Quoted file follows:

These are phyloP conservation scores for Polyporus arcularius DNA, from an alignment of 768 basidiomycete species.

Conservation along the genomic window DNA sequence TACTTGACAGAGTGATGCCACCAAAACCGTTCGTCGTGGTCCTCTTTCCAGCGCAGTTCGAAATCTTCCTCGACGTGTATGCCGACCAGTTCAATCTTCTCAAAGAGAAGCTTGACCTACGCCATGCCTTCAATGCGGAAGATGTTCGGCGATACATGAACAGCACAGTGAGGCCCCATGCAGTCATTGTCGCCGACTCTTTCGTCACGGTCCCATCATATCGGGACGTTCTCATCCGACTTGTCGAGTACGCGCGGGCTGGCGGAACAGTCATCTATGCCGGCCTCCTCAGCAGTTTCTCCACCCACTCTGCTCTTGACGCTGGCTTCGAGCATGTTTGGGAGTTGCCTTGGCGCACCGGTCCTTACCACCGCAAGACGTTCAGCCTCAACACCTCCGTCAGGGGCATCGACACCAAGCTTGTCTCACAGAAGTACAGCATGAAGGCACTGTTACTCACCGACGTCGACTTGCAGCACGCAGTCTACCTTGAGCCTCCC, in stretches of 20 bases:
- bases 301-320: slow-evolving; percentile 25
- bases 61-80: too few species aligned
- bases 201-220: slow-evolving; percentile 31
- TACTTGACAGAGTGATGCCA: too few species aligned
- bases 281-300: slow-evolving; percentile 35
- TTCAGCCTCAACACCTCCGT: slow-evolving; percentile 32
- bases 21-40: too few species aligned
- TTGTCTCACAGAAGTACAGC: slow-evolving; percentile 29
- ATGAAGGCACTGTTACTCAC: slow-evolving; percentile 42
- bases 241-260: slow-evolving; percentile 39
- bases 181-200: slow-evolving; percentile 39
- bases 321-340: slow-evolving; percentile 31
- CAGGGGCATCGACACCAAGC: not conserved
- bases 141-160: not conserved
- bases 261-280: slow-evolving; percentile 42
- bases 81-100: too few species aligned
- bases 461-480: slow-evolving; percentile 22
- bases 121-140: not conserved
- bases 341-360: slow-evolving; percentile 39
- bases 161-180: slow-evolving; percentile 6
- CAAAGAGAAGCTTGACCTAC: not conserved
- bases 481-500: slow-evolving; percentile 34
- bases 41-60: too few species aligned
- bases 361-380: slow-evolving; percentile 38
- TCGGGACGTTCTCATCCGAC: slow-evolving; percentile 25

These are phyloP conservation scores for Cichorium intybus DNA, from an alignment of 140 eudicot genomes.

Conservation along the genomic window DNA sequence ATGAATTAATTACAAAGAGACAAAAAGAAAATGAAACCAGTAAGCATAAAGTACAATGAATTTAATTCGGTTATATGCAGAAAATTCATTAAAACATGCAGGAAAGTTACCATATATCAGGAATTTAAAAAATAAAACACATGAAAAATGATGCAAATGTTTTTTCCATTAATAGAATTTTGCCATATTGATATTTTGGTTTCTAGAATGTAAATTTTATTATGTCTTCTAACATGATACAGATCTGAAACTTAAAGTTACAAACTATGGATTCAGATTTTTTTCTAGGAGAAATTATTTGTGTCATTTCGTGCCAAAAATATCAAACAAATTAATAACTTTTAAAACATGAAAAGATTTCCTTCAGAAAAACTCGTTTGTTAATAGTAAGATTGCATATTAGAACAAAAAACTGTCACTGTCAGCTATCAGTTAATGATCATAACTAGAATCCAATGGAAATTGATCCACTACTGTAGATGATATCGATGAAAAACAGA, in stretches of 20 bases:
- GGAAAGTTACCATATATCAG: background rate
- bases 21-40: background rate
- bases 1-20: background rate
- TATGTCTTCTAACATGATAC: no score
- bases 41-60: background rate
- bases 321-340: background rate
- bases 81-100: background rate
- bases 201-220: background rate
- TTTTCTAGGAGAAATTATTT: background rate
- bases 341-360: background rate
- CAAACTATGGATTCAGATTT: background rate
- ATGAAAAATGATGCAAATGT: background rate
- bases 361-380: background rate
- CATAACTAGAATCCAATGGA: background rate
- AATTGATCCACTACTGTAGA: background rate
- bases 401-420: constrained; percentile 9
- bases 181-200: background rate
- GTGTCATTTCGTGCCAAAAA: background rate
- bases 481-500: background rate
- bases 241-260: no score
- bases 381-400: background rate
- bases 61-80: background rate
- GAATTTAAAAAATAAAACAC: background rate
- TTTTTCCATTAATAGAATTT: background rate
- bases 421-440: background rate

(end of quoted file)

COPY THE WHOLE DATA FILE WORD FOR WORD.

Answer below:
These are phyloP conservation scores for Polyporus arcularius DNA, from an alignment of 768 basidiomycete species.

Conservation along the genomic window DNA sequence TACTTGACAGAGTGATGCCACCAAAACCGTTCGTCGTGGTCCTCTTTCCAGCGCAGTTCGAAATCTTCCTCGACGTGTATGCCGACCAGTTCAATCTTCTCAAAGAGAAGCTTGACCTACGCCATGCCTTCAATGCGGAAGATGTTCGGCGATACATGAACAGCACAGTGAGGCCCCATGCAGTCATTGTCGCCGACTCTTTCGTCACGGTCCCATCATATCGGGACGTTCTCATCCGACTTGTCGAGTACGCGCGGGCTGGCGGAACAGTCATCTATGCCGGCCTCCTCAGCAGTTTCTCCACCCACTCTGCTCTTGACGCTGGCTTCGAGCATGTTTGGGAGTTGCCTTGGCGCACCGGTCCTTACCACCGCAAGACGTTCAGCCTCAACACCTCCGTCAGGGGCATCGACACCAAGCTTGTCTCACAGAAGTACAGCATGAAGGCACTGTTACTCACCGACGTCGACTTGCAGCACGCAGTCTACCTTGAGCCTCCC, in stretches of 20 bases:
- bases 301-320: slow-evolving; percentile 25
- bases 61-80: too few species aligned
- bases 201-220: slow-evolving; percentile 31
- TACTTGACAGAGTGATGCCA: too few species aligned
- bases 281-300: slow-evolving; percentile 35
- TTCAGCCTCAACACCTCCGT: slow-evolving; percentile 32
- bases 21-40: too few species aligned
- TTGTCTCACAGAAGTACAGC: slow-evolving; percentile 29
- ATGAAGGCACTGTTACTCAC: slow-evolving; percentile 42
- bases 241-260: slow-evolving; percentile 39
- bases 181-200: slow-evolving; percentile 39
- bases 321-340: slow-evolving; percentile 31
- CAGGGGCATCGACACCAAGC: not conserved
- bases 141-160: not conserved
- bases 261-280: slow-evolving; percentile 42
- bases 81-100: too few species aligned
- bases 461-480: slow-evolving; percentile 22
- bases 121-140: not conserved
- bases 341-360: slow-evolving; percentile 39
- bases 161-180: slow-evolving; percentile 6
- CAAAGAGAAGCTTGACCTAC: not conserved
- bases 481-500: slow-evolving; percentile 34
- bases 41-60: too few species aligned
- bases 361-380: slow-evolving; percentile 38
- TCGGGACGTTCTCATCCGAC: slow-evolving; percentile 25

These are phyloP conservation scores for Cichorium intybus DNA, from an alignment of 140 eudicot genomes.

Conservation along the genomic window DNA sequence ATGAATTAATTACAAAGAGACAAAAAGAAAATGAAACCAGTAAGCATAAAGTACAATGAATTTAATTCGGTTATATGCAGAAAATTCATTAAAACATGCAGGAAAGTTACCATATATCAGGAATTTAAAAAATAAAACACATGAAAAATGATGCAAATGTTTTTTCCATTAATAGAATTTTGCCATATTGATATTTTGGTTTCTAGAATGTAAATTTTATTATGTCTTCTAACATGATACAGATCTGAAACTTAAAGTTACAAACTATGGATTCAGATTTTTTTCTAGGAGAAATTATTTGTGTCATTTCGTGCCAAAAATATCAAACAAATTAATAACTTTTAAAACATGAAAAGATTTCCTTCAGAAAAACTCGTTTGTTAATAGTAAGATTGCATATTAGAACAAAAAACTGTCACTGTCAGCTATCAGTTAATGATCATAACTAGAATCCAATGGAAATTGATCCACTACTGTAGATGATATCGATGAAAAACAGA, in stretches of 20 bases:
- GGAAAGTTACCATATATCAG: background rate
- bases 21-40: background rate
- bases 1-20: background rate
- TATGTCTTCTAACATGATAC: no score
- bases 41-60: background rate
- bases 321-340: background rate
- bases 81-100: background rate
- bases 201-220: background rate
- TTTTCTAGGAGAAATTATTT: background rate
- bases 341-360: background rate
- CAAACTATGGATTCAGATTT: background rate
- ATGAAAAATGATGCAAATGT: background rate
- bases 361-380: background rate
- CATAACTAGAATCCAATGGA: background rate
- AATTGATCCACTACTGTAGA: background rate
- bases 401-420: constrained; percentile 9
- bases 181-200: background rate
- GTGTCATTTCGTGCCAAAAA: background rate
- bases 481-500: background rate
- bases 241-260: no score
- bases 381-400: background rate
- bases 61-80: background rate
- GAATTTAAAAAATAAAACAC: background rate
- TTTTTCCATTAATAGAATTT: background rate
- bases 421-440: background rate